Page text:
I’ve thought of writing about RSS feeds for scientists for a couple of years now so it’s kind of funny that I’ve only gotten around to it 3 days before Google shuts down Reader. And it must be important to me because this is my first post in 6 months (except for a post on new neuron connectivity over at Brainfacts.org). In the last year or so I’ve heard a number of people say that RSS is dead and, frankly, I have no idea what they’re talking about. I suppose social media has grown enormously during this time and has become a valuable way to discover new information but I still find that many new papers go unnoticed if I don’t systematically scan that table of contents of all my favorite journals. And this is what RSS does best. The fact that many scientists don’t use RSS feeds, or have never heard of them, is the inspiration for this post. So I would argue that RSS may not be dead but, rather, has not fully come to life.
RSS is Really Simple Syndication. It’s a way to subscribe to your favorite websites so that their new content shows up in your RSS reader. Subscribing is usually as easy as clicking on one of these things: or copying and pasting a url. Email for the internet, some have said. Instead of having to revisit dozens of websites that update with varying regularity one can simply open their RSS reader, see the sites that have updated content, and read the new content directly in the RSS reader (or at least the title or abstract¹). If you don’t have time to read a full article you can flag items for later viewing². I subscribe to 25 journals and about 50 blogs. I also subscribe to Google Alerts and Pubmed searches, feeds that track citations to my articles, and feeds that tell me when someone comments on a Flickr photo or edits a Google spreadsheet. It’s the only way I know to stay on top of everything, be all knowing, etc³. And I’ve backed up my Google Reader data so that when it closes on July 1 I can spend Canada Day not with my family but instead testing out a bunch of alternative RSS readers. Or at least testing out a bunch of RSS readers on my phone, in close proximity to my family⁴.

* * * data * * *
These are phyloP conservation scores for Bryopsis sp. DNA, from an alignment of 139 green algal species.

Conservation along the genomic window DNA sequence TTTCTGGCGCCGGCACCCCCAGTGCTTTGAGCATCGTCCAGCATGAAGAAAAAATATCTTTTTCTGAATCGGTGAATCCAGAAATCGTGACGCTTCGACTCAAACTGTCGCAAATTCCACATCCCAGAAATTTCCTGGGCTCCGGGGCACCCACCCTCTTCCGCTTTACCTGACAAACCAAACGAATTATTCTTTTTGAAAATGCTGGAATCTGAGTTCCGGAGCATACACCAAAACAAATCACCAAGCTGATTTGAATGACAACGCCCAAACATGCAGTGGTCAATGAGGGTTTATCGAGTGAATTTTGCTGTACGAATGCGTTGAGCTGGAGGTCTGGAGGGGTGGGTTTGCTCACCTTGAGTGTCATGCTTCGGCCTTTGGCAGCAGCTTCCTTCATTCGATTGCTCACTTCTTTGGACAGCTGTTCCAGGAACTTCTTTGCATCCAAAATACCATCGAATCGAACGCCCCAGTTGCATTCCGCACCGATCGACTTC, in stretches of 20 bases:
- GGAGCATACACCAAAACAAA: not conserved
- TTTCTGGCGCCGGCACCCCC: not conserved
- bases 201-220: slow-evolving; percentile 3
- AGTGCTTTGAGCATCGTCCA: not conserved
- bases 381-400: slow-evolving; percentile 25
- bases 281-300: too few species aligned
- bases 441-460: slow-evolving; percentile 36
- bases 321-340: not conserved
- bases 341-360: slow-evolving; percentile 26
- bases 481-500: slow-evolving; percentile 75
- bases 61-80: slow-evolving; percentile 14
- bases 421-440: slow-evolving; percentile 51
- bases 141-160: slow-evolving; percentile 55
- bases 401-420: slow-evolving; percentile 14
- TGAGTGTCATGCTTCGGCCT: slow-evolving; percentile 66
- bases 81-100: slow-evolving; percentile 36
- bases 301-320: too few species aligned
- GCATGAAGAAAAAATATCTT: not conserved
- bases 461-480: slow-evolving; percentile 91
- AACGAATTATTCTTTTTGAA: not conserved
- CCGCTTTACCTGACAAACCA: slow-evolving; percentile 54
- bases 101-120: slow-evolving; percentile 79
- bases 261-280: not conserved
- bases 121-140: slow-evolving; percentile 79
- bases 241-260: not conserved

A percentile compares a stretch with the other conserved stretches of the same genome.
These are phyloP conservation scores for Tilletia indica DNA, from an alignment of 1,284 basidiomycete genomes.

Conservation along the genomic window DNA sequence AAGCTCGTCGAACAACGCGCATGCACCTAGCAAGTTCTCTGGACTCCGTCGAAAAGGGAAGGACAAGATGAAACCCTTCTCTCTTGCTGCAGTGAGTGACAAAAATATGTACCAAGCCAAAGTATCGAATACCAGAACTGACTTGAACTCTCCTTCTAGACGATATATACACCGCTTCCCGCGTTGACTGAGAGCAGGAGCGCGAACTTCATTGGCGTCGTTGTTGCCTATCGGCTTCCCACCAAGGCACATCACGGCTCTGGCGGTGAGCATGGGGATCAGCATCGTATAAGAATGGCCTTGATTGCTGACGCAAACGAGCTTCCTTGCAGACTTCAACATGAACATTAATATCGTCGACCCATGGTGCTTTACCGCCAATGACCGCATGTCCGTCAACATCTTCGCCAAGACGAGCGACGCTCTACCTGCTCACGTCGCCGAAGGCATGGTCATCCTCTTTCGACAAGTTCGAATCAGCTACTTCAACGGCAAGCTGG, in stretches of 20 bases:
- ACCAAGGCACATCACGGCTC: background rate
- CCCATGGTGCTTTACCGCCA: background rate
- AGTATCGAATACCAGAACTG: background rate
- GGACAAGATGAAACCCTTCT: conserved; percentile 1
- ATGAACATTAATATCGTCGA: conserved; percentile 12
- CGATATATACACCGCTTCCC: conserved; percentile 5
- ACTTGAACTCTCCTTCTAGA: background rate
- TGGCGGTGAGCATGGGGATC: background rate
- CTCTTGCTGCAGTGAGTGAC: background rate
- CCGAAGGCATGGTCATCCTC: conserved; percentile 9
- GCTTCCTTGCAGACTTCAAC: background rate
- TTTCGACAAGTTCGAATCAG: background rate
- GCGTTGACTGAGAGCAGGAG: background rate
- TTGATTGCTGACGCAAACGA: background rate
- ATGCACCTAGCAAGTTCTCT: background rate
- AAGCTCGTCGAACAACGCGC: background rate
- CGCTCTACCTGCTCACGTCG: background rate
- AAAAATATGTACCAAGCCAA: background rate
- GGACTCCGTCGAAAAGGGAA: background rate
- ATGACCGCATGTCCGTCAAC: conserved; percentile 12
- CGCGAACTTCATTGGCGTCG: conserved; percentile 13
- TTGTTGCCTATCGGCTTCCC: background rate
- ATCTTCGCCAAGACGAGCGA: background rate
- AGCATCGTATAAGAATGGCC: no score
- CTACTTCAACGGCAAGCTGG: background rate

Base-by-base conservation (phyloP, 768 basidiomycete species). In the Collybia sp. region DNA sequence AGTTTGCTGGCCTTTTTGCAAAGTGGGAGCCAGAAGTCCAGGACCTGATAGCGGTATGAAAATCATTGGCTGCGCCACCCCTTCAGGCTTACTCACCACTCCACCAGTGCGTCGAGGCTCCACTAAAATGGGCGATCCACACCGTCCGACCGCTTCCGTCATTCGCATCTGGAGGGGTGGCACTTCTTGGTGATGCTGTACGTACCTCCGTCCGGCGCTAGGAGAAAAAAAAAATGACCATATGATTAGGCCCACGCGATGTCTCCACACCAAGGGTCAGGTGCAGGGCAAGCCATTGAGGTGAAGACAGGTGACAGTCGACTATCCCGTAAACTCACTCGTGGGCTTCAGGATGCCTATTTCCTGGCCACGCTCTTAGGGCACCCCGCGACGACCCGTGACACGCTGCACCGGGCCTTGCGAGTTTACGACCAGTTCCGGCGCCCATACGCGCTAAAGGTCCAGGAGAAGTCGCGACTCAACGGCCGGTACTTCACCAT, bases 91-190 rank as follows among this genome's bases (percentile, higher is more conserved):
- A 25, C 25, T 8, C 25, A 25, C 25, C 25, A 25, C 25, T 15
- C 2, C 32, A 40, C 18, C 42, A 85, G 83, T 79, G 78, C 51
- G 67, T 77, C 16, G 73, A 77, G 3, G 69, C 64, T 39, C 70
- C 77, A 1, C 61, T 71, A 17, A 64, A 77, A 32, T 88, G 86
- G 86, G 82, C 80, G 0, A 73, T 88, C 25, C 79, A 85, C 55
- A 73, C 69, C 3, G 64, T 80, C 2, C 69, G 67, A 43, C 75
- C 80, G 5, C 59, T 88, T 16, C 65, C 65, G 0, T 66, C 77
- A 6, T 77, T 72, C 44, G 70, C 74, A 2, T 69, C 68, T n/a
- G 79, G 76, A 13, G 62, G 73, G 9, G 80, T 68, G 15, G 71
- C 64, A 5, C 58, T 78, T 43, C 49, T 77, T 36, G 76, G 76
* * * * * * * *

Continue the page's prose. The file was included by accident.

¹some journals only allow you to see the title in the RSS reader, forcing you to click through to their website to see the abstract. Sometimes I refuse to click and say (in my head) “I hate you”.
²for example you can see in the image that I flagged an article on Lunar Mascon Basins, because I’m really into them.
³On the other hand, I simply cannot actually read everything I come across. So another approach is to use something like Google Scholar’s “My Updates” feature as it selectively notifies you of papers that are similar to your own. Given the number of grey haired academics with Google Scholar profiles, the effectiveness of Scholar’s citation data, and the fact that it’s Google I’ve often wondered why they don’t extend its functionality just a bit, so you can follow other scientists and their papers etc.
⁴So that when my son sees a float at the parade and says “Look daddy!” I can glance up and feign excitement for a moment and go back to my phone when he’s distracted again⁵.
⁵I’m so kidding⁶.
⁶Okay, 80% kidding.